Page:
California’s bishops have expressed disappointment with Gov Jerry Brown’s signing of a measure legalising physician-assisted suicide in the state, saying the law “stands in direct contradiction to providing compassionate, quality care for those facing a terminal illness.”
“This bill does nothing to validate the lives of the vulnerable,” said the California Catholic Conference, the public policy arm of the state’s bishops, in a statement soon after Brown’s action.
The conference added that the legislation “isn’t compassion” and does not support or promote the common good.
“As Catholic bishops in California, we join hands with the disability rights groups, physicians, other health care professionals and advocates for the elderly in opposing physician-assisted suicide as the wrong way to advance the human dignity for those facing a terminal illness,” the conference said.
The prelates also pointed out that the 48 Catholic hospitals in California “provide excellent palliative care services as all medical facilities for terminally ill patients should but often do not.”
In a letter the governor wrote to members of the California Assembly after signing the measure into law, he said he carefully read the “thoughtful opposition materials presented by a number of doctors, religious leaders and those who champion disability rights.”
Brown, who is Catholic, also said he considered the theological and religious perspectives about the “deliberate shortening of one’s life” and he read the letters and “heartfelt pleas” of those who support the bill. He said he discussed the issue with a Catholic bishop, his own doctors, former classmates and friends who “take varied, contradictory and nuanced positions.”
“In the end, I was left to reflect on what I would want in the face of my own death,” Brown wrote. “I do not know what I would do if I were dying in prolonged and excruciating pain. I am certain, however, that it would be a comfort to be able to consider the options afforded by this bill. And I wouldn’t deny that right to others.”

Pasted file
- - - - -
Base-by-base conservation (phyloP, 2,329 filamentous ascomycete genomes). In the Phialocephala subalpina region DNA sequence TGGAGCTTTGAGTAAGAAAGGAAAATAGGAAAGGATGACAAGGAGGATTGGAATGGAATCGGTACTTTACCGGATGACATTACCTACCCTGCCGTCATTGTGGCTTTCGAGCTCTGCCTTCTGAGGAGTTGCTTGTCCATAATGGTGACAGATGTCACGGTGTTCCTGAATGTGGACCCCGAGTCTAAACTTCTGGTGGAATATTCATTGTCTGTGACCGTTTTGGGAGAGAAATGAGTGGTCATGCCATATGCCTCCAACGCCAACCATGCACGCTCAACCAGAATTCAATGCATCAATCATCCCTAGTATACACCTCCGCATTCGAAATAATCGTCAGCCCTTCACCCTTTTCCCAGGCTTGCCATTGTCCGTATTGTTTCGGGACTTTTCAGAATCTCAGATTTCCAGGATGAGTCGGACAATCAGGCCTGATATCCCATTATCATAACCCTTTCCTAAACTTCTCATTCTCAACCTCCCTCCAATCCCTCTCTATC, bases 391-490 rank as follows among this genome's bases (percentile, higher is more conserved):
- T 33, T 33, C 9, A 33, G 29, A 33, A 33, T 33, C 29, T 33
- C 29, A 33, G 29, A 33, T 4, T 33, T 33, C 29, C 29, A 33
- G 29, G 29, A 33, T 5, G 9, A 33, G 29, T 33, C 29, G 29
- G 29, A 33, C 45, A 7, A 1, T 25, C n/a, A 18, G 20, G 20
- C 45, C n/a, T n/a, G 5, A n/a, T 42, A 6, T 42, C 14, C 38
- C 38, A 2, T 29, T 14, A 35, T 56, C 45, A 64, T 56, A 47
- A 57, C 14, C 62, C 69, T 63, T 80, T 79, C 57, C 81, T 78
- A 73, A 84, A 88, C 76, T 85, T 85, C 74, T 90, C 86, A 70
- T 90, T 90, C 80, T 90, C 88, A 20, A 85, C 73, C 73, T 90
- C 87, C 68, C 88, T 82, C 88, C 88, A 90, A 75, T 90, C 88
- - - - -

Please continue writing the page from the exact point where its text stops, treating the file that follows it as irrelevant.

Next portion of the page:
“This is a dark day for California and for the Brown legacy,” Californians Against Assisted Suicide said. “Gov Brown was clear in his statement that this was based on his personal background. As someone of wealth and access to the world’s best medical care and doctors the governor’s background is very different than that of millions of Californians living in health-care poverty without that same access — these are the people and families potentially hurt by giving doctors the power to prescribe lethal overdoses to patients.”
The coalition against the bill said it “is reviewing at all of its options.”
The California Catholic Conference said it was proud to work with Californians Against Assisted Suicide and its partners from the disability rights community, advocates for the elderly, physicians’ groups and other health care professionals during the debate on this measure, and said the bishops would “continue to stand with them in efforts to protect the most vulnerable Californians.”
The conference stressed that the legislation will “adversely affect the poor, as those with resources will always have access to palliative care.”
It also said the legislation places the elderly and disabled in “great peril” noting that “the option to offer the low-cost alternative of lethal drugs instead of proper medical care is a temptation not long resisted.”
The legislation requires that a patient with a terminal disease must be physically capable of taking medication that would end his or her life. It says that a patient must submit written requests for the medication, that two doctors must approve the request and that there must be two witnesses.
Other states with laws permitting physician-assisted suicide are Oregon, Washington, Montana and Vermont.
The full text of the governor’s letter is published below:
“To the Members of the California State Assembly:
ABx2 15 is not an ordinary bill because it deals with life and death. The crux of the matter is whether the State of California should continue to make it a crime for a dying person to end his life, no matter how great his pain or suffering.
I have carefully read the thoughtful opposition materials presented by a number of doctors, religious leaders and those who champion disability rights. I have considered the theological and religious perspectives that any deliberate shortening of one’s life is sinful.
I have also read the letters of those who support the bill, including heartfelt pleas from Brittany Maynard’s family and Archbishop Desmond Tutu. In addition, I have discussed this matter with a Catholic Bishop, two of my own doctors and former classmates and friends who take varied, contradictory and nuanced positions.
In the end, I was left to reflect on what I would want in the face of my own death.
I do not know what I would do if I were dying in prolonged and excruciating pain. I am certain, however, that it would be a comfort to be able to consider the options afforded by this bill. And I wouldn’t deny that right to others.
Edmund G. Brown, Jr.”
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